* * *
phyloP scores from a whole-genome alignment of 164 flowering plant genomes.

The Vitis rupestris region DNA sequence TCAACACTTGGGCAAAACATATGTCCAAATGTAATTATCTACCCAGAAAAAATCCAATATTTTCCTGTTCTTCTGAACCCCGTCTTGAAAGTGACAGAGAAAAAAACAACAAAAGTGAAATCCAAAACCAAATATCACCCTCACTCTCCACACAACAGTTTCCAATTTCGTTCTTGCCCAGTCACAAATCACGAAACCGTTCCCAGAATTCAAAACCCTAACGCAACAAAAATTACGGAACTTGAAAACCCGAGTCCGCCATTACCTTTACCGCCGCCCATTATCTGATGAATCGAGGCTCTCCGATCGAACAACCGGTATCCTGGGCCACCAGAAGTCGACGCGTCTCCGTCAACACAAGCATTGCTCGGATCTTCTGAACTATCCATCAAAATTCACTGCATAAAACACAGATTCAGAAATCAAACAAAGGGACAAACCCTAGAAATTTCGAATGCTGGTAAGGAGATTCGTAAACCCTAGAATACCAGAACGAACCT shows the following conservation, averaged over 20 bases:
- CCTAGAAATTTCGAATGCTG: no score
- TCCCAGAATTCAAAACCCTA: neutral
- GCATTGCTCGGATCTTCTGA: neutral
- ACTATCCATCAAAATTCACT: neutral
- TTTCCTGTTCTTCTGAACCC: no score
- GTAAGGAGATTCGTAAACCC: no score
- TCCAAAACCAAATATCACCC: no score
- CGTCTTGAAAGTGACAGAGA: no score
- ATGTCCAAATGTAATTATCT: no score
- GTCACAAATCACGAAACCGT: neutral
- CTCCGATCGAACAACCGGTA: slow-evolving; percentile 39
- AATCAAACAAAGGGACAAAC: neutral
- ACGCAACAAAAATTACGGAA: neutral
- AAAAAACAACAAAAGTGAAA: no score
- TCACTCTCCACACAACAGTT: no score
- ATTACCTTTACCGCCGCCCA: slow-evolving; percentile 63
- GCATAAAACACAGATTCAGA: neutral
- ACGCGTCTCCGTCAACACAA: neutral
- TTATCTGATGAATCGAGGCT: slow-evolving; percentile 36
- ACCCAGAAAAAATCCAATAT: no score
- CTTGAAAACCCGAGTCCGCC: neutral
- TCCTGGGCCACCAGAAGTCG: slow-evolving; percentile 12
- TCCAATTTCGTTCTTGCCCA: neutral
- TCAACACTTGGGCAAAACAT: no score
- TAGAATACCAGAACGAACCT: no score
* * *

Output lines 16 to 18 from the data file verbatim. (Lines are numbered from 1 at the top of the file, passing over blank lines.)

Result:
- AAAAAACAACAAAAGTGAAA: no score
- TCACTCTCCACACAACAGTT: no score
- ATTACCTTTACCGCCGCCCA: slow-evolving; percentile 63